Tim Wakefield, a 1984 graduate of Eau Gallie High School, enrolled at Brevard Community College but never played a game for the Titans. He then transferred to Florida Tech, where he played first base for coach Les Hall, and was Tech’s MVP in 1987 and 1988.
In 1987, he hit a school-record 22 home runs with 71 RBI, and established a career school record of 40 home runs.
Wakefield was inducted into the Florida Tech Sports Hall of Fame in 1993 and the Sunshine State Conference Hall of Fame in 1998. He was named to the SSC Silver Anniversary Team in 2002.
The Pittsburgh Pirates selected Wakefield in the eighth round of the 1988 Major League Baseball Amateur Draft, but as fate would have it, Wakefield struggled to hit in the minor leagues and he nearly was released.
KNUCKLEBALL TICKET TO STARDOM
Fortunately, minor league manager Woody Huyke saw Wakefield throwing a knuckleball during warm-ups during spring training in 1989. His career as an infielder came to an abrupt end as the Pirates made him a pitcher.
In 1991, Wakefield compiled a 15-8 record with an ERA of 2.90 for Double-A Carolina. In 1992, after going 10-3 with an ERA of 3.06 for Triple-A Buffalo, the Pittsburgh Pirates promoted Wakefield to the major leagues where he went 8-1 with an ERA of 2.15 as the Pirates won the National League East.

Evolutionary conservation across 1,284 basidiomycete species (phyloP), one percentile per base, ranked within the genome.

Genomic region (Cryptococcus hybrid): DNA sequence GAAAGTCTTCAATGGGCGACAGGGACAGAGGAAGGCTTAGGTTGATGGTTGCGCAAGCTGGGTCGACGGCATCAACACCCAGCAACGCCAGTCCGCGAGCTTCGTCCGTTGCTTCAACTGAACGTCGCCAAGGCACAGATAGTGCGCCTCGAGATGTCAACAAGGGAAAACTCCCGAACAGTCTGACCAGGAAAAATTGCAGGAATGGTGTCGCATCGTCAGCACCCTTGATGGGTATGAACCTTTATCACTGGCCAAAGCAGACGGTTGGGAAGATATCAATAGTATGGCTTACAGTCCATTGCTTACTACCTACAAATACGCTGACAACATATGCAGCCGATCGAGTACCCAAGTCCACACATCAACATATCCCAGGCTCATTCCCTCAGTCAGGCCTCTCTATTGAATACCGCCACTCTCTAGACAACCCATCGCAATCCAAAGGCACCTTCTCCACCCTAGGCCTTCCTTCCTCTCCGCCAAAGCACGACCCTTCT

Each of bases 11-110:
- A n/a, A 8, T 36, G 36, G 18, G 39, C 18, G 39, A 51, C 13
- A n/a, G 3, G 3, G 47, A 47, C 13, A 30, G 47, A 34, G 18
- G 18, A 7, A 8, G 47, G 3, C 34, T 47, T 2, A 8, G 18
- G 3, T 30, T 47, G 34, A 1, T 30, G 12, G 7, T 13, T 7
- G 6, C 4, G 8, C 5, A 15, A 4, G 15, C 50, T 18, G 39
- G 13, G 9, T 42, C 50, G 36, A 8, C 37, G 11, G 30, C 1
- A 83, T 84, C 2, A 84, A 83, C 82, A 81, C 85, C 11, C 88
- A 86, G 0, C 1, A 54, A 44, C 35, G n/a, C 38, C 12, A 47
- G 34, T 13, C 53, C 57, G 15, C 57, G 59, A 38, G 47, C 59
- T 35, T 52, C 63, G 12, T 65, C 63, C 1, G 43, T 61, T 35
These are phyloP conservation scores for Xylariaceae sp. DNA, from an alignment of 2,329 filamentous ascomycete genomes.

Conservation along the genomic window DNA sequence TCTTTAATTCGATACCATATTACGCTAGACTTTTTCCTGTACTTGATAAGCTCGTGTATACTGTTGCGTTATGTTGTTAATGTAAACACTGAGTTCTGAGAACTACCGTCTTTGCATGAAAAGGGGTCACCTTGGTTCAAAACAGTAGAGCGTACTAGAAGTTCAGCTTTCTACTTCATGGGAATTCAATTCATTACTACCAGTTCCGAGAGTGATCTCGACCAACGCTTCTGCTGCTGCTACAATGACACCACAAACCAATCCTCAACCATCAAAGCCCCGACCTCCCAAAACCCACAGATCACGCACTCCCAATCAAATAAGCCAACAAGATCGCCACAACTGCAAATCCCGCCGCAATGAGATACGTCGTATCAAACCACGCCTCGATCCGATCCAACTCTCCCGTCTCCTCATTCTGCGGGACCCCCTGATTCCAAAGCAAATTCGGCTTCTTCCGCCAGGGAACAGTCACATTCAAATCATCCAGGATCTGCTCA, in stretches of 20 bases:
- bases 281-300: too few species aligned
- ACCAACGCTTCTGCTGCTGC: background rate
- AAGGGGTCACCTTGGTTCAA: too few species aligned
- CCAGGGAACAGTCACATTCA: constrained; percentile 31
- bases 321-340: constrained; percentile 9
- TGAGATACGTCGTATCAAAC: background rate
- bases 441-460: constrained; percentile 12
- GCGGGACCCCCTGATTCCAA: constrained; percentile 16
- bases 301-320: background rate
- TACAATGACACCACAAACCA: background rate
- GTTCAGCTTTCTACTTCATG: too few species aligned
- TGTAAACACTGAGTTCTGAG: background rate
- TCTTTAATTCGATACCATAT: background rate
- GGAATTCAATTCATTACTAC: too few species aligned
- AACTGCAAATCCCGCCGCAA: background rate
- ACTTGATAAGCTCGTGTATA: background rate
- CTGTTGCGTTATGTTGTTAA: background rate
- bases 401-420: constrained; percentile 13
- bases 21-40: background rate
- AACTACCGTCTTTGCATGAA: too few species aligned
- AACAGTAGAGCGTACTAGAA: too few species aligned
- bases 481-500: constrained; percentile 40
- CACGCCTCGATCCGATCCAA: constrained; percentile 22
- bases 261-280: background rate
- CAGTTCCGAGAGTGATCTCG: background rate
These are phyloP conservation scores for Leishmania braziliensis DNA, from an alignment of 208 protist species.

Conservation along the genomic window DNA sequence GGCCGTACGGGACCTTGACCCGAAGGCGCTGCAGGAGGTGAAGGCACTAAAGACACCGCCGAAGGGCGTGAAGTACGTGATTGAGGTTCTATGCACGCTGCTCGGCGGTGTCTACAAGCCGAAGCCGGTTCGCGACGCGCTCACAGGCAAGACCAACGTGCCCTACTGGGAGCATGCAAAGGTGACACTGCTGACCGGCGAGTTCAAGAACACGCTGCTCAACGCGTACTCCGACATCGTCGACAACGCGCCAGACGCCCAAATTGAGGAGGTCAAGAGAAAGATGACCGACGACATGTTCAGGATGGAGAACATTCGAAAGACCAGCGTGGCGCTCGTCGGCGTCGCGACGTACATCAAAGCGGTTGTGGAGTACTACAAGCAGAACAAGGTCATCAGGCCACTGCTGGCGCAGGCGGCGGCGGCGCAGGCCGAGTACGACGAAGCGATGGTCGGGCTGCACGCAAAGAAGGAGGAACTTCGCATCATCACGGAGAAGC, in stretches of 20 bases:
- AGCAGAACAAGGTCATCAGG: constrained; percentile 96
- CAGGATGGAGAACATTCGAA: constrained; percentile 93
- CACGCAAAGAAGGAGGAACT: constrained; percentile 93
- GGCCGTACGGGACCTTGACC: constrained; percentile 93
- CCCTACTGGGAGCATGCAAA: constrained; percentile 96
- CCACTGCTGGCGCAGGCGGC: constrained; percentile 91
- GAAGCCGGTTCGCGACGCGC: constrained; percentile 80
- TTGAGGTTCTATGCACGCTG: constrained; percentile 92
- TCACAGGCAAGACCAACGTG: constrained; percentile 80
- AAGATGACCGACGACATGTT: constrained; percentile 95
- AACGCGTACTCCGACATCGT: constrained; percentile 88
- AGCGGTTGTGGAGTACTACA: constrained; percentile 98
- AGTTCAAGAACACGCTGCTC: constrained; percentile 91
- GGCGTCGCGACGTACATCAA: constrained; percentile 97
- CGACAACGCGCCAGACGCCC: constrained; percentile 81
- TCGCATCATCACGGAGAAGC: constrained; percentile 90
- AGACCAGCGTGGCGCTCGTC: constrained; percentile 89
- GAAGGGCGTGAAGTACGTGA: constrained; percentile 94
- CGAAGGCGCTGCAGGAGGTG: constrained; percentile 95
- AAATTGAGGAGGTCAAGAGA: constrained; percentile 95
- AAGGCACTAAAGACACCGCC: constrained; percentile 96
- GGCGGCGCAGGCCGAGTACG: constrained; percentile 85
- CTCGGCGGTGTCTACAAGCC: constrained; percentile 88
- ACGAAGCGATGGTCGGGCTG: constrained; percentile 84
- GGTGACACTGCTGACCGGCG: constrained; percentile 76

Wakefield won both of his starts in the NLCS and he finished third in Rookie of the Year voting.
Wakefield struggled in 1993 and split his time between the Pirates and their Double-A club.
The struggles continued in 1994 as he did not pitch for the Pirates during the strike-marred season. Pittsburgh released Wakefield during the offseason and the Boston Red Sox shrewdly signed him to a minor-league deal.
He rewarded the Red Sox with a 16-8 record and an ERA of 2.95 as Boston ran away with the American League East title – and Wakefield finished third in voting for the Cy Young Award.
REVERSING ‘CURSE OF THE BAMBINO’